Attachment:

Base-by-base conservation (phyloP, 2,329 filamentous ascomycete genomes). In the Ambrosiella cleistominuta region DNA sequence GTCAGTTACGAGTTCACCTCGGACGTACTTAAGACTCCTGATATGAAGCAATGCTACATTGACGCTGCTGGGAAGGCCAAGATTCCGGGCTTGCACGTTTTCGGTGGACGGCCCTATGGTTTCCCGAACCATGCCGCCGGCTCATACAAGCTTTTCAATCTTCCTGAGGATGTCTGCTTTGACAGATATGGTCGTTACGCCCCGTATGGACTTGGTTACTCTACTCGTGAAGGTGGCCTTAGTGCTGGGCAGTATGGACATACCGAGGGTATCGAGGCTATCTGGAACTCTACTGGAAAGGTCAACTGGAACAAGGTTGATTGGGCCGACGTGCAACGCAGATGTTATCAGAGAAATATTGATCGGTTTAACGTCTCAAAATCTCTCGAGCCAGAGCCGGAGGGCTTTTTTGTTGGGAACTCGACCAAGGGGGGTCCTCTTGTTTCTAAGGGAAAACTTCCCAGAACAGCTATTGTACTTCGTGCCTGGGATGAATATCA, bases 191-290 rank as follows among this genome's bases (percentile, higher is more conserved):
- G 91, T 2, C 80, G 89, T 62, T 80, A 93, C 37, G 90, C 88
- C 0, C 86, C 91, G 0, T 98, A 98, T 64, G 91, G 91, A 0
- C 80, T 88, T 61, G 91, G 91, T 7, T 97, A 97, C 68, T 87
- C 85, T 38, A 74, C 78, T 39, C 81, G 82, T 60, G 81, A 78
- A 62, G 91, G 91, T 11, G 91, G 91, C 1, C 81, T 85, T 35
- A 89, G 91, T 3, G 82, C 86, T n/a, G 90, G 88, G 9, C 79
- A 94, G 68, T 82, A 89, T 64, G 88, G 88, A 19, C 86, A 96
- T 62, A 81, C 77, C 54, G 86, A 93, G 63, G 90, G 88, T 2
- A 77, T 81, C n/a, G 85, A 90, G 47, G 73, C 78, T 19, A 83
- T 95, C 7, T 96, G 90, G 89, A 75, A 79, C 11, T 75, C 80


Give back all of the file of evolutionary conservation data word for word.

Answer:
Base-by-base conservation (phyloP, 2,329 filamentous ascomycete genomes). In the Ambrosiella cleistominuta region DNA sequence GTCAGTTACGAGTTCACCTCGGACGTACTTAAGACTCCTGATATGAAGCAATGCTACATTGACGCTGCTGGGAAGGCCAAGATTCCGGGCTTGCACGTTTTCGGTGGACGGCCCTATGGTTTCCCGAACCATGCCGCCGGCTCATACAAGCTTTTCAATCTTCCTGAGGATGTCTGCTTTGACAGATATGGTCGTTACGCCCCGTATGGACTTGGTTACTCTACTCGTGAAGGTGGCCTTAGTGCTGGGCAGTATGGACATACCGAGGGTATCGAGGCTATCTGGAACTCTACTGGAAAGGTCAACTGGAACAAGGTTGATTGGGCCGACGTGCAACGCAGATGTTATCAGAGAAATATTGATCGGTTTAACGTCTCAAAATCTCTCGAGCCAGAGCCGGAGGGCTTTTTTGTTGGGAACTCGACCAAGGGGGGTCCTCTTGTTTCTAAGGGAAAACTTCCCAGAACAGCTATTGTACTTCGTGCCTGGGATGAATATCA, bases 191-290 rank as follows among this genome's bases (percentile, higher is more conserved):
- G 91, T 2, C 80, G 89, T 62, T 80, A 93, C 37, G 90, C 88
- C 0, C 86, C 91, G 0, T 98, A 98, T 64, G 91, G 91, A 0
- C 80, T 88, T 61, G 91, G 91, T 7, T 97, A 97, C 68, T 87
- C 85, T 38, A 74, C 78, T 39, C 81, G 82, T 60, G 81, A 78
- A 62, G 91, G 91, T 11, G 91, G 91, C 1, C 81, T 85, T 35
- A 89, G 91, T 3, G 82, C 86, T n/a, G 90, G 88, G 9, C 79
- A 94, G 68, T 82, A 89, T 64, G 88, G 88, A 19, C 86, A 96
- T 62, A 81, C 77, C 54, G 86, A 93, G 63, G 90, G 88, T 2
- A 77, T 81, C n/a, G 85, A 90, G 47, G 73, C 78, T 19, A 83
- T 95, C 7, T 96, G 90, G 89, A 75, A 79, C 11, T 75, C 80